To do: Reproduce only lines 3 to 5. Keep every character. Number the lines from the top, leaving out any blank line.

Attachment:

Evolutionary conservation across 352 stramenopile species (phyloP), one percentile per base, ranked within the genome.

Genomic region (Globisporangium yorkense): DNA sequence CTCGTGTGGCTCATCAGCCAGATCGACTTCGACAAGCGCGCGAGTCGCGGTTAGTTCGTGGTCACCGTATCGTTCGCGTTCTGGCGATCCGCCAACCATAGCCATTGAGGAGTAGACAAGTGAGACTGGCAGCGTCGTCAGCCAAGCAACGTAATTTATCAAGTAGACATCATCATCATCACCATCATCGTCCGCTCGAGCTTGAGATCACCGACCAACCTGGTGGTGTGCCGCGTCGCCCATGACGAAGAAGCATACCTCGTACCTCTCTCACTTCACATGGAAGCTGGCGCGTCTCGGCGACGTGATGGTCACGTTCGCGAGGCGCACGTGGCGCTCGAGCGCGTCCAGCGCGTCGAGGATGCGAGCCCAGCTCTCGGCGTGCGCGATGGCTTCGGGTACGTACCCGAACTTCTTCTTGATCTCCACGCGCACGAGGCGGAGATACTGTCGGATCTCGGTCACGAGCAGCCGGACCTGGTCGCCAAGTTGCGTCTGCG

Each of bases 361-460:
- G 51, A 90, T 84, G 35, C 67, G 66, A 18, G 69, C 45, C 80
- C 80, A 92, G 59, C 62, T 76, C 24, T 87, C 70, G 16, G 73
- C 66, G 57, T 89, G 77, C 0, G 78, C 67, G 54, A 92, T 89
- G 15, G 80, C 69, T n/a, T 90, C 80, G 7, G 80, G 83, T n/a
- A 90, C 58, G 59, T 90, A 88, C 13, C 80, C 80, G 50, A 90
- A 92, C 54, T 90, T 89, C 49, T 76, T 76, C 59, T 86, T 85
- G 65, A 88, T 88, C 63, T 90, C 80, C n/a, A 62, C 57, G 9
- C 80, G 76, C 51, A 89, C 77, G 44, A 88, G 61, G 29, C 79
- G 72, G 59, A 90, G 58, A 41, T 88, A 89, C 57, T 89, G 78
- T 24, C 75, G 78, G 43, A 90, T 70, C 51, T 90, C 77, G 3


Each of bases 361-460:
- G 51, A 90, T 84, G 35, C 67, G 66, A 18, G 69, C 45, C 80
- C 80, A 92, G 59, C 62, T 76, C 24, T 87, C 70, G 16, G 73